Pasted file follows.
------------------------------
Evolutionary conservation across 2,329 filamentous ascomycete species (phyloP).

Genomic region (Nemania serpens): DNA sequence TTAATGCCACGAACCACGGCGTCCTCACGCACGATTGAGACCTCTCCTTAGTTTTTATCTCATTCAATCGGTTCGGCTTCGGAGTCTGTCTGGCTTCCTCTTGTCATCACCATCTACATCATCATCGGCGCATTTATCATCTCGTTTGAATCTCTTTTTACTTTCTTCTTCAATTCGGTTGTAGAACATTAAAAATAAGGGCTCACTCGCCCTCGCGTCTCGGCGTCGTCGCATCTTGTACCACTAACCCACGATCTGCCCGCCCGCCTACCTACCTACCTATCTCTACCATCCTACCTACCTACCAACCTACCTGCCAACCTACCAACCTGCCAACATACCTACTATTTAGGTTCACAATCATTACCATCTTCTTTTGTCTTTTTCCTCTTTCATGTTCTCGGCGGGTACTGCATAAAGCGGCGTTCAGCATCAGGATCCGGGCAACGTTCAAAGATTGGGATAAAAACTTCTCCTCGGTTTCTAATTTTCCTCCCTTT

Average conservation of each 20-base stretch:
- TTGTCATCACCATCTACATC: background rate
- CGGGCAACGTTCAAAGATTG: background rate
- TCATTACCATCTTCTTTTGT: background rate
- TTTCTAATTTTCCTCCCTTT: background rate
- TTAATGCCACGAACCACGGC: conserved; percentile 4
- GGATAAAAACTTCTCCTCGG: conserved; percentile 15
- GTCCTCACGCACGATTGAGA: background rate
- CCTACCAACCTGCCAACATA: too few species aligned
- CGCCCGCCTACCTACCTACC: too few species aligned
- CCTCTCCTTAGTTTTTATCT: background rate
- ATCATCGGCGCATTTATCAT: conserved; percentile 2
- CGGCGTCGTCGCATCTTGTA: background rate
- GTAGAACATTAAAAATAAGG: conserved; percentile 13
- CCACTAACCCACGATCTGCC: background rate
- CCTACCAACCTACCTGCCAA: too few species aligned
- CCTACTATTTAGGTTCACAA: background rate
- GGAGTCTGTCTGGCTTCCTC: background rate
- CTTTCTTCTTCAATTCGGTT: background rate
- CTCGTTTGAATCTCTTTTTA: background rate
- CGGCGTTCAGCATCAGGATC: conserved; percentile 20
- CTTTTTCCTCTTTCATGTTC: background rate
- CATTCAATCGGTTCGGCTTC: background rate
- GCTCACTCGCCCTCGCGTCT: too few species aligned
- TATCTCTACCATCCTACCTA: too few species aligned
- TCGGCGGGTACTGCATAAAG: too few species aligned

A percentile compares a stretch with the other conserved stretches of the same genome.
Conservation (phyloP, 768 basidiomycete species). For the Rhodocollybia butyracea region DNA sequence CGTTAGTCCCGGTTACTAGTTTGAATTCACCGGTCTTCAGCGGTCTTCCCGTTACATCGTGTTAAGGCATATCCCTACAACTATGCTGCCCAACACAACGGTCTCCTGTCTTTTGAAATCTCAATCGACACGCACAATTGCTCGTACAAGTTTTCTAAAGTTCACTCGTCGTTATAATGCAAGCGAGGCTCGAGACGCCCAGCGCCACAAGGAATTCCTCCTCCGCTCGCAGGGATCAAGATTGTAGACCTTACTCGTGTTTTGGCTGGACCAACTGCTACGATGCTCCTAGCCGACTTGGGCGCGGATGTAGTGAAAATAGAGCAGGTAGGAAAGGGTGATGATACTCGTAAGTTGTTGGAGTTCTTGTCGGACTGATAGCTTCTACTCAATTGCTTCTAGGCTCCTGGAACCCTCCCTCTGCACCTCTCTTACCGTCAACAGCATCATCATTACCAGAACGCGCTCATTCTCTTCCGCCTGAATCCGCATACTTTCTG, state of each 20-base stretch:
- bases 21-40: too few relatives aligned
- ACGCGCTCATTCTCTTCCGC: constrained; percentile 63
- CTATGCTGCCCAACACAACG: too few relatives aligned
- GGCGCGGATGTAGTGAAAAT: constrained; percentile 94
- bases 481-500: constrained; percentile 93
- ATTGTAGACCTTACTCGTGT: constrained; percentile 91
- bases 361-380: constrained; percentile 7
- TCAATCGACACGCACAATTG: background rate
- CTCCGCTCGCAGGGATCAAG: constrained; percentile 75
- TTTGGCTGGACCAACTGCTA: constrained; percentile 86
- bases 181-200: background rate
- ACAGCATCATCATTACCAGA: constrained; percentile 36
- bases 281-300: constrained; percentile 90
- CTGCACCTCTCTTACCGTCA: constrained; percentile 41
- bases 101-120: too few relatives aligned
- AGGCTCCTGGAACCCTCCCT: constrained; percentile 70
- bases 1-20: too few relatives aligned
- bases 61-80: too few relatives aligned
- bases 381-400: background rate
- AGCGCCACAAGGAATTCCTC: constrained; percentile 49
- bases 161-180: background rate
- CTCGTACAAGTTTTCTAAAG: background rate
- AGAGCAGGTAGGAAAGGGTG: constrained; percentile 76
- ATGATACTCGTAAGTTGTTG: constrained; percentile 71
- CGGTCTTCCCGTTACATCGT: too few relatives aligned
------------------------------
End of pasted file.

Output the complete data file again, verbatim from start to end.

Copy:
Evolutionary conservation across 2,329 filamentous ascomycete species (phyloP).

Genomic region (Nemania serpens): DNA sequence TTAATGCCACGAACCACGGCGTCCTCACGCACGATTGAGACCTCTCCTTAGTTTTTATCTCATTCAATCGGTTCGGCTTCGGAGTCTGTCTGGCTTCCTCTTGTCATCACCATCTACATCATCATCGGCGCATTTATCATCTCGTTTGAATCTCTTTTTACTTTCTTCTTCAATTCGGTTGTAGAACATTAAAAATAAGGGCTCACTCGCCCTCGCGTCTCGGCGTCGTCGCATCTTGTACCACTAACCCACGATCTGCCCGCCCGCCTACCTACCTACCTATCTCTACCATCCTACCTACCTACCAACCTACCTGCCAACCTACCAACCTGCCAACATACCTACTATTTAGGTTCACAATCATTACCATCTTCTTTTGTCTTTTTCCTCTTTCATGTTCTCGGCGGGTACTGCATAAAGCGGCGTTCAGCATCAGGATCCGGGCAACGTTCAAAGATTGGGATAAAAACTTCTCCTCGGTTTCTAATTTTCCTCCCTTT

Average conservation of each 20-base stretch:
- TTGTCATCACCATCTACATC: background rate
- CGGGCAACGTTCAAAGATTG: background rate
- TCATTACCATCTTCTTTTGT: background rate
- TTTCTAATTTTCCTCCCTTT: background rate
- TTAATGCCACGAACCACGGC: conserved; percentile 4
- GGATAAAAACTTCTCCTCGG: conserved; percentile 15
- GTCCTCACGCACGATTGAGA: background rate
- CCTACCAACCTGCCAACATA: too few species aligned
- CGCCCGCCTACCTACCTACC: too few species aligned
- CCTCTCCTTAGTTTTTATCT: background rate
- ATCATCGGCGCATTTATCAT: conserved; percentile 2
- CGGCGTCGTCGCATCTTGTA: background rate
- GTAGAACATTAAAAATAAGG: conserved; percentile 13
- CCACTAACCCACGATCTGCC: background rate
- CCTACCAACCTACCTGCCAA: too few species aligned
- CCTACTATTTAGGTTCACAA: background rate
- GGAGTCTGTCTGGCTTCCTC: background rate
- CTTTCTTCTTCAATTCGGTT: background rate
- CTCGTTTGAATCTCTTTTTA: background rate
- CGGCGTTCAGCATCAGGATC: conserved; percentile 20
- CTTTTTCCTCTTTCATGTTC: background rate
- CATTCAATCGGTTCGGCTTC: background rate
- GCTCACTCGCCCTCGCGTCT: too few species aligned
- TATCTCTACCATCCTACCTA: too few species aligned
- TCGGCGGGTACTGCATAAAG: too few species aligned

A percentile compares a stretch with the other conserved stretches of the same genome.
Conservation (phyloP, 768 basidiomycete species). For the Rhodocollybia butyracea region DNA sequence CGTTAGTCCCGGTTACTAGTTTGAATTCACCGGTCTTCAGCGGTCTTCCCGTTACATCGTGTTAAGGCATATCCCTACAACTATGCTGCCCAACACAACGGTCTCCTGTCTTTTGAAATCTCAATCGACACGCACAATTGCTCGTACAAGTTTTCTAAAGTTCACTCGTCGTTATAATGCAAGCGAGGCTCGAGACGCCCAGCGCCACAAGGAATTCCTCCTCCGCTCGCAGGGATCAAGATTGTAGACCTTACTCGTGTTTTGGCTGGACCAACTGCTACGATGCTCCTAGCCGACTTGGGCGCGGATGTAGTGAAAATAGAGCAGGTAGGAAAGGGTGATGATACTCGTAAGTTGTTGGAGTTCTTGTCGGACTGATAGCTTCTACTCAATTGCTTCTAGGCTCCTGGAACCCTCCCTCTGCACCTCTCTTACCGTCAACAGCATCATCATTACCAGAACGCGCTCATTCTCTTCCGCCTGAATCCGCATACTTTCTG, state of each 20-base stretch:
- bases 21-40: too few relatives aligned
- ACGCGCTCATTCTCTTCCGC: constrained; percentile 63
- CTATGCTGCCCAACACAACG: too few relatives aligned
- GGCGCGGATGTAGTGAAAAT: constrained; percentile 94
- bases 481-500: constrained; percentile 93
- ATTGTAGACCTTACTCGTGT: constrained; percentile 91
- bases 361-380: constrained; percentile 7
- TCAATCGACACGCACAATTG: background rate
- CTCCGCTCGCAGGGATCAAG: constrained; percentile 75
- TTTGGCTGGACCAACTGCTA: constrained; percentile 86
- bases 181-200: background rate
- ACAGCATCATCATTACCAGA: constrained; percentile 36
- bases 281-300: constrained; percentile 90
- CTGCACCTCTCTTACCGTCA: constrained; percentile 41
- bases 101-120: too few relatives aligned
- AGGCTCCTGGAACCCTCCCT: constrained; percentile 70
- bases 1-20: too few relatives aligned
- bases 61-80: too few relatives aligned
- bases 381-400: background rate
- AGCGCCACAAGGAATTCCTC: constrained; percentile 49
- bases 161-180: background rate
- CTCGTACAAGTTTTCTAAAG: background rate
- AGAGCAGGTAGGAAAGGGTG: constrained; percentile 76
- ATGATACTCGTAAGTTGTTG: constrained; percentile 71
- CGGTCTTCCCGTTACATCGT: too few relatives aligned